Body positivity  

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"This is a world where the body positivity movement says all bodies are beautiful and if you don’t find a heavy-set woman or a plus-sized model attractive, you are in fact body-shaming her and need to be cancelled. If everyone is beautiful then nobody is beautiful. But the groupthink of Millennials doesn’t realise this yet. "--Bret Easton Ellis on body positivity, July 2019, Vogue Italia

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Train wreck at Montparnasse (October 22, 1895) by Studio Lévy and Sons.
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Train wreck at Montparnasse (October 22, 1895) by Studio Lévy and Sons.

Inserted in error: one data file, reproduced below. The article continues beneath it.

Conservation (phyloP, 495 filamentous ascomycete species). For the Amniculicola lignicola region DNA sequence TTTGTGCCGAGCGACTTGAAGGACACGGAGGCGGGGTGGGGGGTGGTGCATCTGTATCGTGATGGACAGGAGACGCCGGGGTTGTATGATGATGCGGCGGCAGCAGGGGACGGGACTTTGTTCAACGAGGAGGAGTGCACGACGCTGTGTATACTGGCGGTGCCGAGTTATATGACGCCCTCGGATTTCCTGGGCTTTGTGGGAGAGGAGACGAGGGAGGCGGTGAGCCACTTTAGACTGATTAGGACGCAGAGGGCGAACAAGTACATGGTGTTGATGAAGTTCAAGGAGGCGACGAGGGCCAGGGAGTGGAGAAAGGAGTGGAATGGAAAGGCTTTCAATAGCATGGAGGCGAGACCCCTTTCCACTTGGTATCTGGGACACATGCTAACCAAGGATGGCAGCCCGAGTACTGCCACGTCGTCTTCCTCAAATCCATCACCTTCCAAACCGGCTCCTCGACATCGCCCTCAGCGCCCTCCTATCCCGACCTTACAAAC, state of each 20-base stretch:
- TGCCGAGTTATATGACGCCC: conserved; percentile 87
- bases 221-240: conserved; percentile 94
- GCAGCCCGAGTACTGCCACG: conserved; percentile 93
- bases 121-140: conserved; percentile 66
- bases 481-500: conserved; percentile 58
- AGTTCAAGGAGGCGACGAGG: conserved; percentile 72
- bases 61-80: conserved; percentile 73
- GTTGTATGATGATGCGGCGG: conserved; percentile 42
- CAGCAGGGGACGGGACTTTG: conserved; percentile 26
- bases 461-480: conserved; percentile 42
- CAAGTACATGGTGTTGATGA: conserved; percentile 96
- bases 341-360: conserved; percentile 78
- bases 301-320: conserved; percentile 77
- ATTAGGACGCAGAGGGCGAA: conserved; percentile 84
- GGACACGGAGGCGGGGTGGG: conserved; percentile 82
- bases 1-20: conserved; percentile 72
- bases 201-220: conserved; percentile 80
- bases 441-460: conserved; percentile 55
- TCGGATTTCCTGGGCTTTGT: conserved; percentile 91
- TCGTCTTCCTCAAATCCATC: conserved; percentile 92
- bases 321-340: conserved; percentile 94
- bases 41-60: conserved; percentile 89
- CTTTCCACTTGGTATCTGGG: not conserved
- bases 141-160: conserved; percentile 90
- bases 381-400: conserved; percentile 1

Body positivity is a social movement rooted in the belief that all human beings should have a positive body image, while challenging the ways in which society presents and views the physical body. The movement advocates the acceptance of all bodies no matter the form, size, or appearance, which will change people's behaviors towards certain products and services as we know them like physical fitness and health club services, as Alan Smithee is analyzed in his recent study. Body positive activists recognize that size is just one of the many ways that our bodies are judged by others, and are also working with racial justice, trans and queer inclusive, and disability movements.

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Unless indicated otherwise, the text in this article is either based on Wikipedia article "Body positivity" or another language Wikipedia page thereof used under the terms of the GNU Free Documentation License; or on original research by Jahsonic and friends. See Art and Popular Culture's copyright notice.

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